"I walk on a small bridge."

Translation:小さなはしを歩きます。

June 24, 2017

32 Comments


https://www.duolingo.com/profile/cherubl

歩く•あるく•to walk

June 24, 2017

https://www.duolingo.com/profile/rbenfield3

I was going to ask! Thank you!

June 27, 2017

https://www.duolingo.com/profile/maxi361984

Thanks!

July 3, 2017

https://www.duolingo.com/profile/izakayasebu

This is one of the examples of tonal variants in Japanese. 同音異義語 (どうおにぎご), or homonyms, can be defined by their accent for the ease of the listener. Above is the perfect example, where we have 椅 (bridge) being 'confused' for 箸 (chopsticks). Yes, it is obvious which one it is. However, it can also be noted thus: 椅 emphasises the first syllable, "HAshi", whereas 箸 is said like, "haSHI". Another example would be 川 (river), which can be pronounced "KAwa", and 皮 (skin), pronounced "kaWA". Hope this makes sense!

July 3, 2017

https://www.duolingo.com/profile/Jessy292950

You should clarify that Japanese doesn't emphasise the same way English does. If a syllable is emphasised in Japanese its pitch ia higher. Hence why it's called a pitch accent.

September 29, 2017

https://www.duolingo.com/profile/satwita

I think Japanese uses a slight stress in addition to pitch.

December 11, 2017

https://www.duolingo.com/profile/SchlipakDev

Another common example is 雨 (あめ, rain) emphasized on the first syllable, and 飴 (candy), emphasized on the second syllable.

October 16, 2017

https://www.duolingo.com/profile/KingChingL

Shouldnt it be 橋 instead of 椅? Or do both work?

October 31, 2017

https://www.duolingo.com/profile/KingChingL

Shouldn't it be 橋 instead of 椅? Or do both work?

October 31, 2017

https://www.duolingo.com/profile/satwita

I think the first kanji is for bridge, the second as part of chair

December 11, 2017

https://www.duolingo.com/profile/Ksenia793763

omg, thanks! that makes sense to me now

February 5, 2018

https://www.duolingo.com/profile/EricDefore1

Thank you for posting this. I knew of Flower and Nose, but I wasn't aware of this one!

February 9, 2018

https://www.duolingo.com/profile/Joe264823

But it's the other way around for different dialects so you can just say hashi

February 25, 2019

https://www.duolingo.com/profile/Nancy367161

Why is the correct particle を and not で or に? Is that grammatically correct?

June 27, 2017

https://www.duolingo.com/profile/www500

I can't explain the why very well, but this is grammatically correct. You would also use を for walking on paths, swimming in lane in a pool, and flying through the sky (a similar example we saw in another lesson).

July 1, 2017

https://www.duolingo.com/profile/KeithWong9

を for marking the starting point or the path of movement verb.

July 1, 2017

https://www.duolingo.com/profile/AndrewLazy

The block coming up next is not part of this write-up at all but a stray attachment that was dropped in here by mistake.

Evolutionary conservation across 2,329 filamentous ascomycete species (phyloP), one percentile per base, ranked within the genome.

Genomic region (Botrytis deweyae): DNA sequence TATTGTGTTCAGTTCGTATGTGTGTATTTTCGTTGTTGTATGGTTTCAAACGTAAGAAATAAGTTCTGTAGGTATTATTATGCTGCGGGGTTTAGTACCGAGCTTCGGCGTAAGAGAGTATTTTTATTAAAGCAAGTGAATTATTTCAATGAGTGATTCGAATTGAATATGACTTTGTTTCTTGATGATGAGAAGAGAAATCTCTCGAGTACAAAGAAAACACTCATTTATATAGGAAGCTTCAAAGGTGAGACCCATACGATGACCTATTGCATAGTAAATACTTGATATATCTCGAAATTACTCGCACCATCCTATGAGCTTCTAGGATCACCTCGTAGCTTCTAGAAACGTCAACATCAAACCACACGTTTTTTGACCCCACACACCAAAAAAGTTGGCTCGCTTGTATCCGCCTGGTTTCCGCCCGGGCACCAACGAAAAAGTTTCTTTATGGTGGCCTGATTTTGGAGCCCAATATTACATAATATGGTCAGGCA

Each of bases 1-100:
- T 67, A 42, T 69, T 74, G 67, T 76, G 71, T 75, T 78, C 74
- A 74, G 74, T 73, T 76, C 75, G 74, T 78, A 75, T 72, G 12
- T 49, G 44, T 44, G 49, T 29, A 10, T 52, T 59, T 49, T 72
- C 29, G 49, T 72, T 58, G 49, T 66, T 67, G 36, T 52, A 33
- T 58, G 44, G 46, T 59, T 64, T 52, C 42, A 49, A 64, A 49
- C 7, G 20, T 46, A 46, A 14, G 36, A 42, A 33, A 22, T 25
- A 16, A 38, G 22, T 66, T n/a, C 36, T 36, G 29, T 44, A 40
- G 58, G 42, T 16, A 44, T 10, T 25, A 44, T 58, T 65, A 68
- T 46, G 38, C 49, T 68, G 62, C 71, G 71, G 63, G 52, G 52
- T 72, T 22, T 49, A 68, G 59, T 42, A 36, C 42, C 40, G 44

Or planks.

September 22, 2017

https://www.duolingo.com/profile/Floydius

pirate 日本語

September 30, 2017

https://www.duolingo.com/profile/Brian611346

I would say it is because you are using the bridge vs going in the direction of the bridge or (by way of). However my Japanese is pretty poor, so someone else feel free to correct me.

July 9, 2017

https://www.duolingo.com/profile/Haru_u

It's not really useful to put a kanji we don't know how to read as a translation reminder in the phrase '-.-

August 4, 2017

https://www.duolingo.com/profile/leeviticus

can't 小さい be left as that instead of 小さな?

June 28, 2017

https://www.duolingo.com/profile/insincere

What is the kanji pronunciation? Arukimasu?

August 4, 2017

https://www.duolingo.com/profile/ninthtale

Yep!

August 27, 2017

https://www.duolingo.com/profile/gyJe7QcR

I feel like we should be able to use 歩いています with this one, as it is implied that we are walking on the bridge right now.

September 26, 2018

https://www.duolingo.com/profile/Joe264823

I had the same thought, seems to make way more sense.

But I'm no native english speaker

February 25, 2019

https://www.duolingo.com/profile/Astrophibbity

I walk on small chosticks.

Which is why we need kanji for homophones.

June 27, 2017

https://www.duolingo.com/profile/ultragraphic

Kanji is important, but you also have to learn to make sense of a word through the context of how it's being used. People dont speak in kanji.

June 29, 2017

https://www.duolingo.com/profile/airzae

Have fun trying to speak the language then I guess

September 18, 2017

https://www.duolingo.com/profile/Dan788996

English does just fine without kanji, you know why? Because context

July 16, 2017

https://www.duolingo.com/profile/satwita

No, that's not the main reason. It's because English allows all kinds of sound combinations, as well as consonants at the ends of words, so we have far fewer homophones. Japanese, with far fewer allowable sound combinations, is loaded with them, but kanji helps us to know which meaning is meant when you are reading, which provides less context than speaking does.

December 11, 2017

https://www.duolingo.com/profile/Dan553966

Japanese is loaded with homophones also because of heavy borrowing of Chinese words without keeping the Chinese tones.

June 3, 2018

https://www.duolingo.com/profile/Joe264823

But English has a lot too. Juice jews, price and prize...

February 25, 2019
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